COVID-19 Not the Only Epidemic of Epic Proportions
As America’s frontline doctors, nurses, and healthcare staff continue the fight against COVID-19, hospital and medical center IT teams are waging a battle against a different kind of epidemic – the exploitation and compromise of sensitive data and systems.
While cyberattacks against healthcare providers have surged in 2020 amidst the pandemic, the struggle to counter increasingly sophisticated cyber threats is nothing new. Last year, for example, the healthcare sector was the most popular target of ransomware in the United States, with more than 760 healthcare providers affected.
Often these attacks have serious, sometimes life or death, consequences. When Campbell County Health in Wyoming was hit with ransomware in September, it had to cancel surgeries, transfer patients to other facilities, and put a temporary stay on taking new patients. It took more than a month for the provider to get all systems and services back up-and-running. In even more extreme cases, like that of Wood Ranch Medical in California and Brookside ENT and Hearing in Michigan, targeted institutions were forced to close down for good in the wake of such attacks.
Healthcare providers also proved the most prevalent target of data breaches within the United States last year, accounting for 43% of all such compromises and costing the industry nearly $18 billion. For reference, the next most targeted industry (the banking, insurance, and finance sector) clocked in well behind at 12%.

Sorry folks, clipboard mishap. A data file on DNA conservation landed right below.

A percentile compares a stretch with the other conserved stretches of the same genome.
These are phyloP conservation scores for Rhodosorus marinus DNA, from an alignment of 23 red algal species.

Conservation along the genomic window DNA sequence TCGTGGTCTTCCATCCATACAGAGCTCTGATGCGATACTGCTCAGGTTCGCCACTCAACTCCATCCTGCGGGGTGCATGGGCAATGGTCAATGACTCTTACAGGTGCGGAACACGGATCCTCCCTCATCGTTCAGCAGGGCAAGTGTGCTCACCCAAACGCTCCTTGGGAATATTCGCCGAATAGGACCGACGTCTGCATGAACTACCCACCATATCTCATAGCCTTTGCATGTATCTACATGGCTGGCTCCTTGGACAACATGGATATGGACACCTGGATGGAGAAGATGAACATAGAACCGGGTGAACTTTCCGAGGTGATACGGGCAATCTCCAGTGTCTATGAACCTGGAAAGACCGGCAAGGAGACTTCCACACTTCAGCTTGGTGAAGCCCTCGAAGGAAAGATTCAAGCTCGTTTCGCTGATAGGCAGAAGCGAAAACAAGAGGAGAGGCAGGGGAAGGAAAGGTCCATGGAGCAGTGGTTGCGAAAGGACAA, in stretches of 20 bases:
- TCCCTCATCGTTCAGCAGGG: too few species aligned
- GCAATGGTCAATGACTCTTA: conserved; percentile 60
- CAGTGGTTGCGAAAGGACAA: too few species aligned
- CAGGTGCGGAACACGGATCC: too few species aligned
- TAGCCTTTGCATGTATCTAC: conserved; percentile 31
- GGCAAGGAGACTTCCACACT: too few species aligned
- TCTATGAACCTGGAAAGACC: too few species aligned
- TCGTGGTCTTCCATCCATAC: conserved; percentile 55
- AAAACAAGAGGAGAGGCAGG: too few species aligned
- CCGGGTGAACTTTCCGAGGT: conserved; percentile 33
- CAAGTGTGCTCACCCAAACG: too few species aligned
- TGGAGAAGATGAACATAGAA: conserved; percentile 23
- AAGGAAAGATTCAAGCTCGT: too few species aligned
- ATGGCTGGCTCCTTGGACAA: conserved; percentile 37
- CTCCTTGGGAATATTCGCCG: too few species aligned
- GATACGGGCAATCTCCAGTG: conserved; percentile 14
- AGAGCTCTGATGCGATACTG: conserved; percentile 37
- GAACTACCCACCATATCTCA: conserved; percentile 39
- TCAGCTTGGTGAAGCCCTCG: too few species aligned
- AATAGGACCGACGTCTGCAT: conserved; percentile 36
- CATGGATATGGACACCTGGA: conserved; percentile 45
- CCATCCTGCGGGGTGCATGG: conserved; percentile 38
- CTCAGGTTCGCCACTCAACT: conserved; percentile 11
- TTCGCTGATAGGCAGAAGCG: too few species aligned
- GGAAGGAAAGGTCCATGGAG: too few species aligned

Fast forward to this year. As the number of COVID-19 cases first began to climb, some hacker groups vowed to refrain from attacking medical facilities involved in the response to the virus. To no one’s surprise, that promise did not last long. Shortly after declaring the so-called “ceasefire,” one of the groups that had called for the stay attacked a UK-based coronavirus testing lab.
As cybercriminals continue to exploit surges in telehealth, related health apps, and insecure endpoints across the medical field, the healthcare industry has widened its piece of the data breach pie, accounting now for 51% of such incidents across the country. Coronavirus-related phishing attempts and counterfeit webpages targeting both healthcare facilities and the general public have also skyrocketed. In the first three months of 2020, the number of such attempts and pages jumped more than 165%. In March alone, one company studying the trend tallied more than 100,000 medical scam webpages.
Though the reasons cybercriminals attack healthcare providers abound, one factor looms larger than the rest: the sensitive, urgent, and often life-or-death nature of the medical field leaves little room for downtime or data compromise.
Think of it from the cybercriminals’ perspective. Would you rather extort an institution you know needs 24/7 access to its data to save lives or target any old business operating at far lower stakes? In a similar vein, would you rather hack a hospital for patient information or sensitive research files that will earn you six times the going rate of other data or settle for a smaller payout? Such answers are not hard to predict.